Monday, August 10, 2009

The Edge of Town

Eleventh Street makes a T where it hits KL Avenue, and foamy green retention ponds bask on all three sides. They’re real vigorous, verdant, vital little wetlands, throbbing with life. Colonies of cattails grow erect near the shore. The water beckons with banks of water lilies, their petals spread open wide to the sky.

A blue heron might stand sentry at the far end of the biggest pond, where a cast of ten thousand frogs performs dinner theater every night. At dusk, knobby brown groundhogs sprout like peanuts from the grass. Turtles crawl up from the pond too. They all have yellow racing stripes up their head and neck, and they come in all sizes: some like your fist, some like serving dishes. Some like serving dishes in more ways than one, because they try to cross the street. They’re flattened, the texture of their shells cracked like ancient leather. The little claws never look dead. They’d grab the end of a stick if you poked them.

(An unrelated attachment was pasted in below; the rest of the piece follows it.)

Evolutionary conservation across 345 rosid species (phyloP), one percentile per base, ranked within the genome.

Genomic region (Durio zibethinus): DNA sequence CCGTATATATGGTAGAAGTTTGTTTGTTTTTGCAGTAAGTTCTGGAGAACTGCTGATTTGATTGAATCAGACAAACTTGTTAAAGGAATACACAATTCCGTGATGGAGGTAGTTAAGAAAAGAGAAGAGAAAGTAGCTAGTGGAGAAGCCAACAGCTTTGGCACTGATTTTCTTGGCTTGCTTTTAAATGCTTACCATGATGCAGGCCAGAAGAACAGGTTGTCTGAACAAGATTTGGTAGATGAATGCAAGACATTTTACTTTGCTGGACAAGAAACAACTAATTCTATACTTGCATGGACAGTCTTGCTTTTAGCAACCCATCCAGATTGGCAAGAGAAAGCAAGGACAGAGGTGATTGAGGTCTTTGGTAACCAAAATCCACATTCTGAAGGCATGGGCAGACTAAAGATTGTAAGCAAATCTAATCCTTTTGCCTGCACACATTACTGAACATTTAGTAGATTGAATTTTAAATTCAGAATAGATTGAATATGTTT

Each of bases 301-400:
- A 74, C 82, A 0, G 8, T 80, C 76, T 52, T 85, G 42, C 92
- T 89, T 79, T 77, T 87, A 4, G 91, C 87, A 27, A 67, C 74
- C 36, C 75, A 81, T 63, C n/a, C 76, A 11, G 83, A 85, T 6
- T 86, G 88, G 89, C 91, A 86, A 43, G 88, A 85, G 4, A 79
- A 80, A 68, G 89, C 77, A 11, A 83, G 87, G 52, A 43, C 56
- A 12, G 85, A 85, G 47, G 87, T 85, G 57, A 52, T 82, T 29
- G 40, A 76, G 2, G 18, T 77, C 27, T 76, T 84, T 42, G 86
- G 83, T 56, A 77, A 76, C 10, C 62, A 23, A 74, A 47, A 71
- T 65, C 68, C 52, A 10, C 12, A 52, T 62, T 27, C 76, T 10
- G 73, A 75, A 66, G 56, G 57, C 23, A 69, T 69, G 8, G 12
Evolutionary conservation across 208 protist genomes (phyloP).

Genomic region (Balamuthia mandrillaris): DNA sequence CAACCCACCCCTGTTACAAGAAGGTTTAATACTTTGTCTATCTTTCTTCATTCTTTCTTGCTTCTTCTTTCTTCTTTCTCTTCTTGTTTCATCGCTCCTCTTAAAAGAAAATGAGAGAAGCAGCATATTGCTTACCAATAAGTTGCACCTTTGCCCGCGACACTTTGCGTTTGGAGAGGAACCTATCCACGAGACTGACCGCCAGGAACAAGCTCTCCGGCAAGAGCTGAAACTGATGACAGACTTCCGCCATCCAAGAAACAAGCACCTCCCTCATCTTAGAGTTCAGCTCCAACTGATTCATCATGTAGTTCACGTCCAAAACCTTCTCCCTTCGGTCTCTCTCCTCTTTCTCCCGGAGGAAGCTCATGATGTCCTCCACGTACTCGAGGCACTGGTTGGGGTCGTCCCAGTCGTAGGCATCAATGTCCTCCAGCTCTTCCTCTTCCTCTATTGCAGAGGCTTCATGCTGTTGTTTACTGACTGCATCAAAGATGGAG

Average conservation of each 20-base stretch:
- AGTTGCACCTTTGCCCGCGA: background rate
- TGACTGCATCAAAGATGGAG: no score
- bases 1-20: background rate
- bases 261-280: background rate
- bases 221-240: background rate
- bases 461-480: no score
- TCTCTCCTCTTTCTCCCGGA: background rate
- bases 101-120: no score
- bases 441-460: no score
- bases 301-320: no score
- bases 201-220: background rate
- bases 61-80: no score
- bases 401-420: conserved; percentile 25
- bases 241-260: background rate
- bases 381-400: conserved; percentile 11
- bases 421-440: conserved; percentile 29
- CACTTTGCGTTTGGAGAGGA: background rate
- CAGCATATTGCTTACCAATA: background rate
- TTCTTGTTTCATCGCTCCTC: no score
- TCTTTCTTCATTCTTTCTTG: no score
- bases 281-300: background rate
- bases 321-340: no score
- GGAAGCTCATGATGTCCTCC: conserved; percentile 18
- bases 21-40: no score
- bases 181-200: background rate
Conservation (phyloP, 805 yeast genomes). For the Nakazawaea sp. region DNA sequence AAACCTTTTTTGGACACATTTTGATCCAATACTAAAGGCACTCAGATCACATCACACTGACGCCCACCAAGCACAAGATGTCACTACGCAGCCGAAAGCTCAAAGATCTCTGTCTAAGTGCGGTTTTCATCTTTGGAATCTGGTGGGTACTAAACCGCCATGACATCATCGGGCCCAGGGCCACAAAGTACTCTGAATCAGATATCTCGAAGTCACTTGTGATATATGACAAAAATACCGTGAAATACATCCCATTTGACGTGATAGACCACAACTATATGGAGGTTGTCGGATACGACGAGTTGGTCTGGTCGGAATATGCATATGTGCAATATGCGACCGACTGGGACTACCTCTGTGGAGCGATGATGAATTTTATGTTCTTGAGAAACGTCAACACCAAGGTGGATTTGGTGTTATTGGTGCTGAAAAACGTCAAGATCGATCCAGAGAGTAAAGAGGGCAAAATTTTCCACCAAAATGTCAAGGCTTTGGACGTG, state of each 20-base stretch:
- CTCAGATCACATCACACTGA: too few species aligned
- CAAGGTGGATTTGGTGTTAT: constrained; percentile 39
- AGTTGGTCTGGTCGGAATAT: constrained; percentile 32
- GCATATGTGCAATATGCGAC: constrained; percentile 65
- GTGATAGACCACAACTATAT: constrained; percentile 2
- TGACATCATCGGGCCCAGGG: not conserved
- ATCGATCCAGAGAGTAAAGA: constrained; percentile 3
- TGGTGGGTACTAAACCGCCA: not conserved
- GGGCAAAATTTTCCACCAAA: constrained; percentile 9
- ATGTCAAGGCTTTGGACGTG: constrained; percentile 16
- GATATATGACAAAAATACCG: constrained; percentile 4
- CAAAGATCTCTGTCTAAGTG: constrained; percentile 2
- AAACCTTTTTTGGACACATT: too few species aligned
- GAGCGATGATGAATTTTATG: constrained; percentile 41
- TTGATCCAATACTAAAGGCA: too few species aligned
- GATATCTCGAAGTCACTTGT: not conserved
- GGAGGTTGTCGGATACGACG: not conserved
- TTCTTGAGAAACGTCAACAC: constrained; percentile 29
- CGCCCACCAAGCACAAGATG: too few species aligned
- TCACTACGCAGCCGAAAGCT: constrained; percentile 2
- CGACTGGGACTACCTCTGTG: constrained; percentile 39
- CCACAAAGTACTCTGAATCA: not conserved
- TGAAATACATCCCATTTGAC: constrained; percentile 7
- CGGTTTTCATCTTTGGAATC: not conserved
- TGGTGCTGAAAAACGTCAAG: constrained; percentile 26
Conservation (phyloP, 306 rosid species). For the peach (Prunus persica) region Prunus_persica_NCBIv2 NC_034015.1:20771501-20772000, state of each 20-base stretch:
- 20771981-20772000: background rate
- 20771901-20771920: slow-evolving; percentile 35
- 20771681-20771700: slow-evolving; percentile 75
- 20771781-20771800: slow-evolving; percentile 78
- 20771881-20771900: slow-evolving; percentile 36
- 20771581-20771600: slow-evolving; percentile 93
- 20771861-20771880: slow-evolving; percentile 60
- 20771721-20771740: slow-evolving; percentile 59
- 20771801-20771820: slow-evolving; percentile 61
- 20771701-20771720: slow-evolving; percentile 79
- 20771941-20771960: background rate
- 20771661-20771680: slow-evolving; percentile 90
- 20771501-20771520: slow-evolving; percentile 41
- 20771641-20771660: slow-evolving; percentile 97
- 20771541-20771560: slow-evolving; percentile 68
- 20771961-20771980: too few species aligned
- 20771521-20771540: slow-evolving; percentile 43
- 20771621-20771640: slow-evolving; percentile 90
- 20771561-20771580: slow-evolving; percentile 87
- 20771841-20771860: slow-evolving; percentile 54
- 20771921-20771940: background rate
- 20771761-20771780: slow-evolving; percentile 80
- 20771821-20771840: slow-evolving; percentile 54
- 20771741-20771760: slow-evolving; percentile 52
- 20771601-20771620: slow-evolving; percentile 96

I saw the driver of a boxy white van stop in time for one big turtle. The passenger jumped out, stood still in the first moment she looked down at the ponderous reptile in its sodden velvet mantle of algae. Then she slipped her fingers underneath and, with arms outstretched, carried the turtle to the other side of Eleventh Street, where it had urgent business: a busy day of eating, mating, and vegetating by the water’s edge as it collected the sun’s energy like an auspicious tessalating solar panel.

No comments: